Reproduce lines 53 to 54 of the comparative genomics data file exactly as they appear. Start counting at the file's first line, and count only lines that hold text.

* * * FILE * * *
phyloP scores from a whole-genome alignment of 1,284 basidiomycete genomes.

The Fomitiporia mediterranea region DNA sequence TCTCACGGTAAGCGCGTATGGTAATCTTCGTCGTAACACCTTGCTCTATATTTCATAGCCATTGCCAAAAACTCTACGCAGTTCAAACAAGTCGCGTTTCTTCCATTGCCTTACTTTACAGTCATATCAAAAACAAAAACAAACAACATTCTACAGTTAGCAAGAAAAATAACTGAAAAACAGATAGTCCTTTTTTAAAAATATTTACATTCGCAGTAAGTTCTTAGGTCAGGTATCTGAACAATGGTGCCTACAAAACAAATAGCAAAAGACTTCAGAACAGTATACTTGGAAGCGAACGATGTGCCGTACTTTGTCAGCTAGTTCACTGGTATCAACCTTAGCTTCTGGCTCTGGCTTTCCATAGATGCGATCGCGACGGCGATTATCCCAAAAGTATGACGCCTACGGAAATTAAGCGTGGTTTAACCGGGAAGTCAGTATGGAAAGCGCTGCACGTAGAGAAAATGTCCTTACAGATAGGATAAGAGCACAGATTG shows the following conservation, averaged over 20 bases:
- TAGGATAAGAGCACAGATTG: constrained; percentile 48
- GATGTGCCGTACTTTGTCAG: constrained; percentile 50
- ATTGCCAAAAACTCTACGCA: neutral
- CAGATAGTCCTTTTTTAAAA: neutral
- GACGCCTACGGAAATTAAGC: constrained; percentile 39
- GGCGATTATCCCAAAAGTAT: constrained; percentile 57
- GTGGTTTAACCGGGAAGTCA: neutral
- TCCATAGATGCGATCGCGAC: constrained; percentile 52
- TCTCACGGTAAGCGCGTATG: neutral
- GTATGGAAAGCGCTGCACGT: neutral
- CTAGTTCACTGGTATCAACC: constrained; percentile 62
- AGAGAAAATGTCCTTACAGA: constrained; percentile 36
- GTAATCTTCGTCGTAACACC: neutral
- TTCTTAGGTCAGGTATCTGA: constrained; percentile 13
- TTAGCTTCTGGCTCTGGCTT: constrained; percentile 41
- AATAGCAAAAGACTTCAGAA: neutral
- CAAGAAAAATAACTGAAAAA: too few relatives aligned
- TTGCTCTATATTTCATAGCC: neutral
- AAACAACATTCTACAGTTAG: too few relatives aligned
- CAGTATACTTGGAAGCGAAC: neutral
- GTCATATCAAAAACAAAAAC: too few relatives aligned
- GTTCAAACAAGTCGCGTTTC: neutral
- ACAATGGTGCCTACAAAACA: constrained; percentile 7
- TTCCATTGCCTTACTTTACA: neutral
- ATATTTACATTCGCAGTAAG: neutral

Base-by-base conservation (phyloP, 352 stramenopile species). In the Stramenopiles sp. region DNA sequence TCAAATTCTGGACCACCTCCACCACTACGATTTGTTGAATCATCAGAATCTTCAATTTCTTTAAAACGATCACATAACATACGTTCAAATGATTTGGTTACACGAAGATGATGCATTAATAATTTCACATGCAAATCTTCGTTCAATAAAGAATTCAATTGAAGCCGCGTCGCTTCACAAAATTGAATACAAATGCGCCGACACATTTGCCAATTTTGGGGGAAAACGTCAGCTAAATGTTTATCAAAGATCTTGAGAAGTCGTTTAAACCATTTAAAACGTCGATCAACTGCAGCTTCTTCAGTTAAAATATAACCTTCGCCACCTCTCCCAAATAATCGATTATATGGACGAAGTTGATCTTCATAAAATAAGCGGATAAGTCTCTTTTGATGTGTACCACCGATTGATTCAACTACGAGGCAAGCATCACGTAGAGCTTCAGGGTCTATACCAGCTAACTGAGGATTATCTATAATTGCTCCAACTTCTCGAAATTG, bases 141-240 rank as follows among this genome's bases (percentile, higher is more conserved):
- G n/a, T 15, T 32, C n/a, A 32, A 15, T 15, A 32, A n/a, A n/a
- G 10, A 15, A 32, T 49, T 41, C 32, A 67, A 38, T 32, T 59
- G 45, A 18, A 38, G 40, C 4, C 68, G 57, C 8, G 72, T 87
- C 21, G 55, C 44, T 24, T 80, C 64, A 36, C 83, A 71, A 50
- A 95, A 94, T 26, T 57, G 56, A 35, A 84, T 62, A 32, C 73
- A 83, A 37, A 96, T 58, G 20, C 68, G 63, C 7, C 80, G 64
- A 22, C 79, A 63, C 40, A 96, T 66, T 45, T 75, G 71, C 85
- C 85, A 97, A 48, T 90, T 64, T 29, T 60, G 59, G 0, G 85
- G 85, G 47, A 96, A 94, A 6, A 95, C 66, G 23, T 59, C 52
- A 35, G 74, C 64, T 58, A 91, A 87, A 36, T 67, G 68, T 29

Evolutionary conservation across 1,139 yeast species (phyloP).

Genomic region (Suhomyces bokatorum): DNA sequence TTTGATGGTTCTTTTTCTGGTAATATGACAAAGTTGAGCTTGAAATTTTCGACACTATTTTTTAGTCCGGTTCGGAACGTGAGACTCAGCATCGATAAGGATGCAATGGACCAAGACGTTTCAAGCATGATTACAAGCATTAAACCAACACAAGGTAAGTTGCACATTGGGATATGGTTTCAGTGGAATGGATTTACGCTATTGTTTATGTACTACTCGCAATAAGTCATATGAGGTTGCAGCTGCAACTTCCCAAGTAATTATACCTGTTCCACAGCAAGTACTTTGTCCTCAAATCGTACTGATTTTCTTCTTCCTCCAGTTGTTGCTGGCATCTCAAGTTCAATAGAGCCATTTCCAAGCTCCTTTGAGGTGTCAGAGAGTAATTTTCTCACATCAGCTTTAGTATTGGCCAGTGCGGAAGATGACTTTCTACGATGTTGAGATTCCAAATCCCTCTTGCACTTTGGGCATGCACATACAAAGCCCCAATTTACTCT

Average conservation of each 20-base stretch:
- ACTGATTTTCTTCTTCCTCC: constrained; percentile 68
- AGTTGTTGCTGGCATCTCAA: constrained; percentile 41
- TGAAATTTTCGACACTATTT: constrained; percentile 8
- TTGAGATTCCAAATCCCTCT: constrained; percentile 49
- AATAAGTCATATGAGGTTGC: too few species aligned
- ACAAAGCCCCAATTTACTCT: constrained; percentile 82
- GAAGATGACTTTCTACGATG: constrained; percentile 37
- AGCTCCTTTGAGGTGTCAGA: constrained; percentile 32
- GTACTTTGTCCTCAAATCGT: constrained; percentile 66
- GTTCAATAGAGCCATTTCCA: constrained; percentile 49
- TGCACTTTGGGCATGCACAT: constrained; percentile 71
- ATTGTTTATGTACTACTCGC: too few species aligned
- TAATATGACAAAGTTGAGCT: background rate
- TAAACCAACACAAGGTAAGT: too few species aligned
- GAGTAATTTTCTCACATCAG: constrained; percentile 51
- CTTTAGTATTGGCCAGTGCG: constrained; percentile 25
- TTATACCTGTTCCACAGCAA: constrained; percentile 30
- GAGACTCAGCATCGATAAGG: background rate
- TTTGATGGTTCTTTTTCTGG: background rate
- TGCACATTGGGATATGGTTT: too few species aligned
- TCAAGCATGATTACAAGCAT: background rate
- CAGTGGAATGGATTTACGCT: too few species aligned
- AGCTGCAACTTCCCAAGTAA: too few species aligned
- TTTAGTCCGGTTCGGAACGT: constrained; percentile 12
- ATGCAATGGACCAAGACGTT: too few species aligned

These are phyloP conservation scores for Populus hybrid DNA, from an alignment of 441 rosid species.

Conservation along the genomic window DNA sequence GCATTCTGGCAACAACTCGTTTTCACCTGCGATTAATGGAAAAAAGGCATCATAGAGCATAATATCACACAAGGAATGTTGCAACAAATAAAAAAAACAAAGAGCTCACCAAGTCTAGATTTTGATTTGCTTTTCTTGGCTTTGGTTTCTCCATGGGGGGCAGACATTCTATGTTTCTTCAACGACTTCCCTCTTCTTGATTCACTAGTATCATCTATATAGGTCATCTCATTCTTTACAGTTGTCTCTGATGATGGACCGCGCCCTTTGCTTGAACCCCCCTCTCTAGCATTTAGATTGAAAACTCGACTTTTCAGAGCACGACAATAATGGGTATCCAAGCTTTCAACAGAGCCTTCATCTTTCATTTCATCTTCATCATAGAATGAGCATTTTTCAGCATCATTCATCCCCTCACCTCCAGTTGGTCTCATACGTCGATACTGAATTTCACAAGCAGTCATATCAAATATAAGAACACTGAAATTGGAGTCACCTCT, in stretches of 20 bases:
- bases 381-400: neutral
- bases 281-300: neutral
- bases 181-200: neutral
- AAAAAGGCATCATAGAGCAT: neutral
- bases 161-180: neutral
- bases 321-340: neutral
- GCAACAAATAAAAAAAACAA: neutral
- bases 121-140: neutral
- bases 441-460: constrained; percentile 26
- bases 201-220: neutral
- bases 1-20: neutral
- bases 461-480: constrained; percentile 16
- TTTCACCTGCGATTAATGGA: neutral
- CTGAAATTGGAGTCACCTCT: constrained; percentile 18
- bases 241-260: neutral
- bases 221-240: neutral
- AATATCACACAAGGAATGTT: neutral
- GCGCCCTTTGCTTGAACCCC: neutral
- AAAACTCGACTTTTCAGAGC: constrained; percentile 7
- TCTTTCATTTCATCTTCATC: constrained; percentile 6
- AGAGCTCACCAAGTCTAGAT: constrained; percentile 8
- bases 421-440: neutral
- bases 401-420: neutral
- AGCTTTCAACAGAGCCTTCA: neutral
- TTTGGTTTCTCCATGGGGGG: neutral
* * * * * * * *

- ATTGTTTATGTACTACTCGC: too few species aligned
- TAATATGACAAAGTTGAGCT: background rate